This post is about two weeks late, but I still wanted to share my notes about WordCamp Birmingham 2009. Short version — it was awesome!
As mentioned previously, I gave a presentation on Jumping into WordPress Plugin Development. When I arrived in Birmingham on Friday night, I still only had a little over half of my presentation notes done, and the rest was still just an outline. I stayed up all night finishing my notes and quickly putting them into a Keynote presentation (which I then exported in several other formats and saved to a USB thumbdrive for safekeeping). I got about two hours of sleep, then I headed over to Innovation Depot.
Setup was running a little behind schedule, but I put the extra time to good use by drinking lots of coffee, sampling an excellent red velvet cake muffin, and chatting with some old friends. Eventually, it was time for presentations to begin, and I was one of the presenters in the first time-slot (there were two tracks, nominally “beginner” and “advanced”, or perhaps “social/marketing” and “technical”). I was surprised to see that the room I was supposed to be using fill up past capacity, so we had to quickly relocate to a larger space (and even that room was pretty full). We finally got my laptop hooked to the projector, and I began my talk, about 20 minutes behind the planned schedule.
I won’t recap my talk here, since the slides are available, and I’ll be expanding it into a more detailed set of articles later. But I will say that I was surprised (pleasantly so) at the large turnout. There were about 180 attendees this year, and I think about 2/3 of them attended my session (the other session was a comparison of “wordpress.org” vs “wordpress.com”). I felt like I did a pretty good job presenting, despite my total lack of preparation, but I wasn’t really sure how I did until later, when several people were kind enough to compliment me. Whew, that was a relief!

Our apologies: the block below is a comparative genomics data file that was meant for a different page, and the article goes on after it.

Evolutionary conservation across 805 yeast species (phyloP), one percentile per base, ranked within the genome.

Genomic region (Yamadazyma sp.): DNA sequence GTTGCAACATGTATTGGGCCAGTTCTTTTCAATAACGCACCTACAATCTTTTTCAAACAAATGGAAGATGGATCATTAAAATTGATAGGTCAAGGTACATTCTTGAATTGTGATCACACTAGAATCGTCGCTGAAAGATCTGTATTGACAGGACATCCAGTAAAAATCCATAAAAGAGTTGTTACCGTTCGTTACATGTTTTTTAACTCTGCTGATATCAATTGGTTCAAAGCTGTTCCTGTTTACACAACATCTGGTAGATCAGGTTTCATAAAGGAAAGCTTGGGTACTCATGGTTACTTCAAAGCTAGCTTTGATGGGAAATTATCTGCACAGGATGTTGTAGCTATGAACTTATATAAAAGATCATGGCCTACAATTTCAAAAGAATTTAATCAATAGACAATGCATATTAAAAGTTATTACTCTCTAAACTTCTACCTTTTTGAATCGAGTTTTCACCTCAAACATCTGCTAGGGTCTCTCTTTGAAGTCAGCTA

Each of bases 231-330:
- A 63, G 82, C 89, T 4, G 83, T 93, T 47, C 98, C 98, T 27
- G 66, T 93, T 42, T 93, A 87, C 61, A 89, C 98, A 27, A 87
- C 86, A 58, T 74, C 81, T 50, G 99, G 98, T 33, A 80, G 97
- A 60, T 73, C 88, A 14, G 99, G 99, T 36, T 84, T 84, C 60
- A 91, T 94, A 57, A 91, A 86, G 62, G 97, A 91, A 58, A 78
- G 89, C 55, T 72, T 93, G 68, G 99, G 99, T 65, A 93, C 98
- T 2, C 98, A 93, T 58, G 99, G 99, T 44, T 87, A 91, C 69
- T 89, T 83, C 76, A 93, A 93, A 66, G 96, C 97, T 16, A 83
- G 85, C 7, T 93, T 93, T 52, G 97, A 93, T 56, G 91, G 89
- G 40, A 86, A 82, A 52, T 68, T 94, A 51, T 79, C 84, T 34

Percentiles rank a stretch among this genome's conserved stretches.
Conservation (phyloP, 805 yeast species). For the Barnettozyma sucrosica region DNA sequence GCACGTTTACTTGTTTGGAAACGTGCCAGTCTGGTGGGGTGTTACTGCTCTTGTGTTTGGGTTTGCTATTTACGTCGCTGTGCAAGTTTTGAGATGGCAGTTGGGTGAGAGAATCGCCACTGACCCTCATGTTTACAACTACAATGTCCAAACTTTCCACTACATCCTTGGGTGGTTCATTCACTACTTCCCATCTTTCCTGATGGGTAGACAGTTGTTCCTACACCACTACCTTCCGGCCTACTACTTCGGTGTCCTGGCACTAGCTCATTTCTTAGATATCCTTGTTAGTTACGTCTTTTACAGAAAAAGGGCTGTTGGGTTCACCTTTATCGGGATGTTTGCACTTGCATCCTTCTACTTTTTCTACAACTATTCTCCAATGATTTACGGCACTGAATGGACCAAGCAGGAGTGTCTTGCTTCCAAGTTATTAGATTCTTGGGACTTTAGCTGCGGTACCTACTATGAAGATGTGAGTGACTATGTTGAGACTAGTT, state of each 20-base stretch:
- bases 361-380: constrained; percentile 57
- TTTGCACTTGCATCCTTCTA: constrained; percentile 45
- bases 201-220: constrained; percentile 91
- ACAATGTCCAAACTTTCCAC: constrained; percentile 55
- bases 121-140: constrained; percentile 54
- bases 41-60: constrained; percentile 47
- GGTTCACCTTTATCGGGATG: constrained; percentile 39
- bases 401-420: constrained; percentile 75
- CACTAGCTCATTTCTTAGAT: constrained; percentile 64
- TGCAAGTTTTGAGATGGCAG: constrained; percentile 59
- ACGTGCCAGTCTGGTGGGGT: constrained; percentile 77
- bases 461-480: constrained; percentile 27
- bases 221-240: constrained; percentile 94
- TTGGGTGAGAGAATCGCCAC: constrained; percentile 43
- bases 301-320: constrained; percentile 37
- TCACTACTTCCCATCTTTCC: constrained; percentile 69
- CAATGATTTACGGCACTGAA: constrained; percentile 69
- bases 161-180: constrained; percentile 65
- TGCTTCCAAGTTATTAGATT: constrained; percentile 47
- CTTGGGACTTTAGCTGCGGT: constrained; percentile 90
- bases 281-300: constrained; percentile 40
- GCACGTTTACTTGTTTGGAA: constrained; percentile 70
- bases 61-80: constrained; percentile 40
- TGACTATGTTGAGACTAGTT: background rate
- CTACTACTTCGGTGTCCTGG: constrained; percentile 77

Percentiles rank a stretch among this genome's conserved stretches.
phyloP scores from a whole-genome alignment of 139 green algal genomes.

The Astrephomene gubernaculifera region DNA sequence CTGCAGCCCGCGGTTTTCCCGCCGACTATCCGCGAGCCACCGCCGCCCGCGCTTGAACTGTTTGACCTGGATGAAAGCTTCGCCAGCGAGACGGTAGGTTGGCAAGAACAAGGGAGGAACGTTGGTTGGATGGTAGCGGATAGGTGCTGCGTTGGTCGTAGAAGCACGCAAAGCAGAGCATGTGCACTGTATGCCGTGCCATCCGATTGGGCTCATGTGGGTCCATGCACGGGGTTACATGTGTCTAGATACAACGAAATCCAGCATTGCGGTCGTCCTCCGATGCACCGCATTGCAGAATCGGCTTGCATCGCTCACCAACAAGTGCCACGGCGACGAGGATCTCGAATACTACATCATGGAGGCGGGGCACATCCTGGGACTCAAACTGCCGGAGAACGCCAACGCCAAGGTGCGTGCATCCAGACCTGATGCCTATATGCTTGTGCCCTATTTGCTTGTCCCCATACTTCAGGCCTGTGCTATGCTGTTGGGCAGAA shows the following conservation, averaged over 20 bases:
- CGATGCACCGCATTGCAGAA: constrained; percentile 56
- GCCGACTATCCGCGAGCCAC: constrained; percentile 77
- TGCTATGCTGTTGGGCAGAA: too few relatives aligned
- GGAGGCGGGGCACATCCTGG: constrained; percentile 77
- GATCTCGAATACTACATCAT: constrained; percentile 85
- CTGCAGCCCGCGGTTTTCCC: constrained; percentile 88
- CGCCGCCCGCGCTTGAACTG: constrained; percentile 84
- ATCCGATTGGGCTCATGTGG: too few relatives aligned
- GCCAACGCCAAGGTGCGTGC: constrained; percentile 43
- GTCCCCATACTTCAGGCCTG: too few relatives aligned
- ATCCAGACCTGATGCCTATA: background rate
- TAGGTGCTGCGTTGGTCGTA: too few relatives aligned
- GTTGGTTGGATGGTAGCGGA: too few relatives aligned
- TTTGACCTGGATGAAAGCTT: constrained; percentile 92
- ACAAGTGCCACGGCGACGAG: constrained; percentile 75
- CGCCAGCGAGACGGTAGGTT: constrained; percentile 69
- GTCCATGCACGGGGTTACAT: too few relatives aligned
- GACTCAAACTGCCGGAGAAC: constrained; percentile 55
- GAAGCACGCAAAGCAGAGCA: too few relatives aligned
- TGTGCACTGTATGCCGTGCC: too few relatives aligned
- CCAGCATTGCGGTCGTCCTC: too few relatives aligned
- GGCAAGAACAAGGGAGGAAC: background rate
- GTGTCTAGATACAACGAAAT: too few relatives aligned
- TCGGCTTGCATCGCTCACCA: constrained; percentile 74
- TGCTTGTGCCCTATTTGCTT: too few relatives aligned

After my presentation was done, the lack of sleep and the adreneline caught up with me. I wanted to attend several other sessions, but I was in a weird state of tired and keyed-up at the same time, and I was having a hard time paying attention to much. I did sit in on Jeremy Flint‘s session on Essential SEO and Analytics for WordPress, and I poked my head in on a couple of others, like Sarah Cannon‘s WordPress and Your Brand, and Mitch Canter‘s talk on WordPress Security.
Lunch was provided by Dreamland BBQ, which has been a long-time favorite barbecue joint for my family. This was also important because Matt Mullenweg was our special guest, and (being from Texas) he always has to judge the local BBQ selection. Once everyone had gotten a chance to eat, Matt began his keynote.
Actually, Matt did less of a keynote, and more of a “Town Hall” session. He talked about how the community defined WordPress, and surprised me by calling me up to the front. A few of you reading this might not know that I was on the original core development team for WordPress, back in 2003-2004. Also, if you’ve ever looked at the bottom of the “Writing Settings” page in your WordPress admin, seen the “Update Services” section, and wondered what the heck a Ping-O-Matic is, you can thank Matt and me for that. I had created the ping service for myself just for kicks, but then Matt and I branded it as the Ping-O-Matic, launched it to the public, and made it the official ping service for WordPress. Anyhow, Matt and I had worked together on WordPress and Ping-O-Matic, had communicated by email, IRC, IM, and phone for the last six years, but had never met in person until this WordCamp. But I digress.